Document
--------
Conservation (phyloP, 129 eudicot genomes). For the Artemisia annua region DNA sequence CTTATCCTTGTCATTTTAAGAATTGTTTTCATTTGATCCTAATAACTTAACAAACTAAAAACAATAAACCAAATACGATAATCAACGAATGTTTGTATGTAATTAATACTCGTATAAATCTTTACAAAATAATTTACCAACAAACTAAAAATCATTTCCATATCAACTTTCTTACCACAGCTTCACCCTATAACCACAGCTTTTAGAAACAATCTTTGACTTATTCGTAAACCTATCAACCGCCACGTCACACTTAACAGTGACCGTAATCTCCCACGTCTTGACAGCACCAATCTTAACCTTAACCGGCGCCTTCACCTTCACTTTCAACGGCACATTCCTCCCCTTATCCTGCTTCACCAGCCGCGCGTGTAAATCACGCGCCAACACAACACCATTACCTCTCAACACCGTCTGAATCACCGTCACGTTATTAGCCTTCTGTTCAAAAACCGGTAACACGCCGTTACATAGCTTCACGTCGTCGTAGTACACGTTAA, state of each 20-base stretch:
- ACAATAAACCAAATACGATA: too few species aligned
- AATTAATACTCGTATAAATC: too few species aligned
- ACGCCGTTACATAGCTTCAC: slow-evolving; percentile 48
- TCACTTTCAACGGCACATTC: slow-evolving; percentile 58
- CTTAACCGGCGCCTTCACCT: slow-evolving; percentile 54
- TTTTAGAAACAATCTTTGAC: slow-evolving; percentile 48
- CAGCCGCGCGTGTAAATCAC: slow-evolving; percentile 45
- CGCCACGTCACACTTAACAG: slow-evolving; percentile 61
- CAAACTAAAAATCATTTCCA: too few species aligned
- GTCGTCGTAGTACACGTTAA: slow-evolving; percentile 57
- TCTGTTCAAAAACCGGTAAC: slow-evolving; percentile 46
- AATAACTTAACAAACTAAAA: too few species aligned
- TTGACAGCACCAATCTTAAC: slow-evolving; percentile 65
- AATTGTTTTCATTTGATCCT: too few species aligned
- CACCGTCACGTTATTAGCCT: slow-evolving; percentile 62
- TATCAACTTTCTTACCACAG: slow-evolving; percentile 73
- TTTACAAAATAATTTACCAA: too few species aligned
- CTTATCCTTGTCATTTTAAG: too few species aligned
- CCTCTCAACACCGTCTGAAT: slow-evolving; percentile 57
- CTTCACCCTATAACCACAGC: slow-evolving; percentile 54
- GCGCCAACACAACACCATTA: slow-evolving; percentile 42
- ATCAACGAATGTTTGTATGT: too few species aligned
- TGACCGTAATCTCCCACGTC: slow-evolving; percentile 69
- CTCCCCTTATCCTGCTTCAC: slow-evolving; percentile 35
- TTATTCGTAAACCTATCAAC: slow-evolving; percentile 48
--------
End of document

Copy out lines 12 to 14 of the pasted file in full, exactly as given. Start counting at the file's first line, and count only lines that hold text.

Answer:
- TCTGTTCAAAAACCGGTAAC: slow-evolving; percentile 46
- AATAACTTAACAAACTAAAA: too few species aligned
- TTGACAGCACCAATCTTAAC: slow-evolving; percentile 65